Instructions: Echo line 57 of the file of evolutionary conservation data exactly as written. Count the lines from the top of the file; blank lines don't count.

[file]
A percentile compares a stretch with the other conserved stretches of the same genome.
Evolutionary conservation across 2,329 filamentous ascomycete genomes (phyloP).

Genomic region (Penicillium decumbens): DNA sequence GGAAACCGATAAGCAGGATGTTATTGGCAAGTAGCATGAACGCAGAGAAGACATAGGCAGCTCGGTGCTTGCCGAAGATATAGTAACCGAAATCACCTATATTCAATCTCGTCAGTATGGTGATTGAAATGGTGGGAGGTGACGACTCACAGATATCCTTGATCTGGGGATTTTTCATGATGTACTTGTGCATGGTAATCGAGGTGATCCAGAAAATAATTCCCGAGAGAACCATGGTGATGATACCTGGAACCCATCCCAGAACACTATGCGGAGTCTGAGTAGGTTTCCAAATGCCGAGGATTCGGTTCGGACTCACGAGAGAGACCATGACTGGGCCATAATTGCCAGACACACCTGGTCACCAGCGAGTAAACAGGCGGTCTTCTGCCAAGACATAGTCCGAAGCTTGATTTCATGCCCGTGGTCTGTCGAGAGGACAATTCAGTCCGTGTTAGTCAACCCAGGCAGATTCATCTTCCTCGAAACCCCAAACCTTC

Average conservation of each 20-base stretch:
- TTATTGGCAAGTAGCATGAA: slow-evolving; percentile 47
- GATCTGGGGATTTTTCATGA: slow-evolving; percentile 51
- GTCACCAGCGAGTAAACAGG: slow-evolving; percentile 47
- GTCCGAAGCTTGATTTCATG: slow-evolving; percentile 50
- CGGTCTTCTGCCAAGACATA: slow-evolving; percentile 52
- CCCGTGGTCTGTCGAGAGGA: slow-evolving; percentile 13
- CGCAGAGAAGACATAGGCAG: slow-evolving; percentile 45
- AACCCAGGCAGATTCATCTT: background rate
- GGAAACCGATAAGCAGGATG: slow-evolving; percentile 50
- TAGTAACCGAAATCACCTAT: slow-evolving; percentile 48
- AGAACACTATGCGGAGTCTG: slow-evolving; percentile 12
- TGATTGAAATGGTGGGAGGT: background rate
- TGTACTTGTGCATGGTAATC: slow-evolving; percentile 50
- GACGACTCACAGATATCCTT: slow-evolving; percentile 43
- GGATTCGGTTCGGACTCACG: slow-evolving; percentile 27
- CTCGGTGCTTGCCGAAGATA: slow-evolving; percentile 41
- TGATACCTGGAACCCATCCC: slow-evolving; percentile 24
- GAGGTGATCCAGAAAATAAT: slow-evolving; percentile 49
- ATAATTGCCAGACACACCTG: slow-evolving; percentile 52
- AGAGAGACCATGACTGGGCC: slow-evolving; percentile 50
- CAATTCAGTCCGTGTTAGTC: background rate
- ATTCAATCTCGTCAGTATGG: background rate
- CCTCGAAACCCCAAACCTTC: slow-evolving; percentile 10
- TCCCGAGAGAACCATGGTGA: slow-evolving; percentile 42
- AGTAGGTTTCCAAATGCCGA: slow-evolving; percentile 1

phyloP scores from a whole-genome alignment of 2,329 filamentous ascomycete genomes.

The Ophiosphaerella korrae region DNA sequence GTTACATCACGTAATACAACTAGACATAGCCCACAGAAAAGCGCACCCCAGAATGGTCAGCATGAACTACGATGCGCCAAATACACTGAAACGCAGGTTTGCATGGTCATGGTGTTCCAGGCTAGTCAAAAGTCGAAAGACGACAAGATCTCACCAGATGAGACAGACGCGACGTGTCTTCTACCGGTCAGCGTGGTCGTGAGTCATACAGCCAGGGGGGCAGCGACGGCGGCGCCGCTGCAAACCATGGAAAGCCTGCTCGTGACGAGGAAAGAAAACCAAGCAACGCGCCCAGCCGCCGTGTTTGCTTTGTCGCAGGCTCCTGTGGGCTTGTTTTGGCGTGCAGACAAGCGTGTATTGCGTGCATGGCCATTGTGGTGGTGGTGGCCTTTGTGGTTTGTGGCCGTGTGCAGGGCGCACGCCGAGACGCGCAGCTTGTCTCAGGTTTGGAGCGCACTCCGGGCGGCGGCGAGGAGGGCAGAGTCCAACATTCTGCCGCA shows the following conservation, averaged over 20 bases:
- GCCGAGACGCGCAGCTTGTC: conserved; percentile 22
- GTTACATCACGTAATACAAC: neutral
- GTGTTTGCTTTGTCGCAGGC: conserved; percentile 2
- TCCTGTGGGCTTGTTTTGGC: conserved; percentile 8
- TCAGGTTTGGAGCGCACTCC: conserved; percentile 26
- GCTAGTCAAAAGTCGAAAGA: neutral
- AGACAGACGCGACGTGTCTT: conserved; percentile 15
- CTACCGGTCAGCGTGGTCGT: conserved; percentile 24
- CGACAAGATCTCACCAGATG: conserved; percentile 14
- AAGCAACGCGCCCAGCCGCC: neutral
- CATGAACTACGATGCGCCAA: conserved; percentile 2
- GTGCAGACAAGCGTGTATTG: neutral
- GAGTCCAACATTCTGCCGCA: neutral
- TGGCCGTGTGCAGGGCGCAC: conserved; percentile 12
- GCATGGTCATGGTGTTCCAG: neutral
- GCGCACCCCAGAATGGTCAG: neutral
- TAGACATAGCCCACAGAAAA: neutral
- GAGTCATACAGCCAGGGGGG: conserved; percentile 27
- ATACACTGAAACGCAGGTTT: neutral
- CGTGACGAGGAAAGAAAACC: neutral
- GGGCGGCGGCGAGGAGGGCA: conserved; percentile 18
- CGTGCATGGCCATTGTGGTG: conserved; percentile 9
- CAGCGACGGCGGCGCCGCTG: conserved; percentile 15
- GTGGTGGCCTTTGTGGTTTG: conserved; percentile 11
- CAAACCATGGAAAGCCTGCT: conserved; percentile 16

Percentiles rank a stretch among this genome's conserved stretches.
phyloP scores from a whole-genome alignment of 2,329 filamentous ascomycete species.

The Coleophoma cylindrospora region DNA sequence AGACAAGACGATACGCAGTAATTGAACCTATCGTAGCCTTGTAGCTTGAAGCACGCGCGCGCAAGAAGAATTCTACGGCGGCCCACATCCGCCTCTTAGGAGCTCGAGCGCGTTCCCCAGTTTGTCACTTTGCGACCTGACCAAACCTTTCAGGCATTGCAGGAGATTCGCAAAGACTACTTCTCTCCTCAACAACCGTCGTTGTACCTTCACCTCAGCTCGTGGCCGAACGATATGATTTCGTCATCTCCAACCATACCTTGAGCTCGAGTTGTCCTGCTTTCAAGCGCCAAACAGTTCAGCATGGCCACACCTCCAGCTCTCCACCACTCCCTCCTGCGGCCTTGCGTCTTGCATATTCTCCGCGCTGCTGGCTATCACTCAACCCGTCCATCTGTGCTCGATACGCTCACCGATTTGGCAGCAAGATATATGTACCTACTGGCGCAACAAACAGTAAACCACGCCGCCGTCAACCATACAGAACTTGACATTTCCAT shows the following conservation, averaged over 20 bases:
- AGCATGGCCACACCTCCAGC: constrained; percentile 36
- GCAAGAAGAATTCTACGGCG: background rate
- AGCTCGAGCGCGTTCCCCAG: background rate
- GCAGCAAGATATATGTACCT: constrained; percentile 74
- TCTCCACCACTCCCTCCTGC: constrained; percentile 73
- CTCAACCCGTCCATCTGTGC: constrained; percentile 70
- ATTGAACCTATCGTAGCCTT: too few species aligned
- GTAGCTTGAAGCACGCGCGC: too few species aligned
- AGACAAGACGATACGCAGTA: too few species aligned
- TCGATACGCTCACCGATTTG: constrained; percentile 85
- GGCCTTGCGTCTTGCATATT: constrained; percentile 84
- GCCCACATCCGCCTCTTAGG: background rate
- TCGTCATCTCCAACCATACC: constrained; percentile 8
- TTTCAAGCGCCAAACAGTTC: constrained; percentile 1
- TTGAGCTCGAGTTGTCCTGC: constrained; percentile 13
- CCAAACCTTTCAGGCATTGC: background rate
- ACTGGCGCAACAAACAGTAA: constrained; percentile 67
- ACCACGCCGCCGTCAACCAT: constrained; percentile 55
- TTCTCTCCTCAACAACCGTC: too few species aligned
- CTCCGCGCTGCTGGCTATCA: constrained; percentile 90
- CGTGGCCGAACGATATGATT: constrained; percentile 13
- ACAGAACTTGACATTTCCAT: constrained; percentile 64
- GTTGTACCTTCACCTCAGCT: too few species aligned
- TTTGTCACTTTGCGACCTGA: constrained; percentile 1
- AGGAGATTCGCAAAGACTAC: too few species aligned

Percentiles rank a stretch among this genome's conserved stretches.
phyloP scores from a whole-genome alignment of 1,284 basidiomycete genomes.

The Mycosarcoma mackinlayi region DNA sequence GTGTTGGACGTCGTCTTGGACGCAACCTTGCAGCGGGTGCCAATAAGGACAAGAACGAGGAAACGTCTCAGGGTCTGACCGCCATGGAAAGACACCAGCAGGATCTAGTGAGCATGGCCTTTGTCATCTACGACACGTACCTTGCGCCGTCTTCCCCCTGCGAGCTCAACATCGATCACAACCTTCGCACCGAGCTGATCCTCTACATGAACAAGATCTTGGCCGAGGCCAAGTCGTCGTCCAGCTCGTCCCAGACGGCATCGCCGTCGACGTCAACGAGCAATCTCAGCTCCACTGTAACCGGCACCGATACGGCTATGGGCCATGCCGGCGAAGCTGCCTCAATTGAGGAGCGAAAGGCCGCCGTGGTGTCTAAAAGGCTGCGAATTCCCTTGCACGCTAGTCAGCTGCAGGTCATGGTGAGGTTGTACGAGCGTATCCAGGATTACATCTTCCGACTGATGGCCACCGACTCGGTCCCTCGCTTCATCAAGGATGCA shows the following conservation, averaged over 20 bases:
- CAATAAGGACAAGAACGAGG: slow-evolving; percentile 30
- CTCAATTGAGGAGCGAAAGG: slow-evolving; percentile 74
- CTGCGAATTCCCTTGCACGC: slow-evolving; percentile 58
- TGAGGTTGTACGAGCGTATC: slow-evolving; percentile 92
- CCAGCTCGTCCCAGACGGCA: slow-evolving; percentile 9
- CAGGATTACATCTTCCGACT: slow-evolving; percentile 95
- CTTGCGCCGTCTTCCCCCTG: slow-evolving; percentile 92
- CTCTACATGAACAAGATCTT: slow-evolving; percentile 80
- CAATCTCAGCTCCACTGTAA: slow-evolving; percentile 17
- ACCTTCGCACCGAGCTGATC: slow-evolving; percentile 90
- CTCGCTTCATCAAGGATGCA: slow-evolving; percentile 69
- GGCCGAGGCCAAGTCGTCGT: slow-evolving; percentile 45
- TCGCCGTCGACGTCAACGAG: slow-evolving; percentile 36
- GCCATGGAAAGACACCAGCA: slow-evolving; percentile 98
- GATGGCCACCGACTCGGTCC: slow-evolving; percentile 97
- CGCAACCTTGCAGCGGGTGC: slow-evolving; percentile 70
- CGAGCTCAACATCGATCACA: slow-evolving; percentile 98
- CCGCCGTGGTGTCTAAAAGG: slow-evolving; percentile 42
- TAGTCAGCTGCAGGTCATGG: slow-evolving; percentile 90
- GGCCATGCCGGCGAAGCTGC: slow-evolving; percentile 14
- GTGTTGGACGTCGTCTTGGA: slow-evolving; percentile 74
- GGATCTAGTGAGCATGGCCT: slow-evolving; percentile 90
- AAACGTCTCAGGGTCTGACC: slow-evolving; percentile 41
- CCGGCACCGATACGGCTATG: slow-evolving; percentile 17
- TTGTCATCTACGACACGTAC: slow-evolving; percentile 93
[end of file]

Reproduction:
Percentiles rank a stretch among this genome's conserved stretches.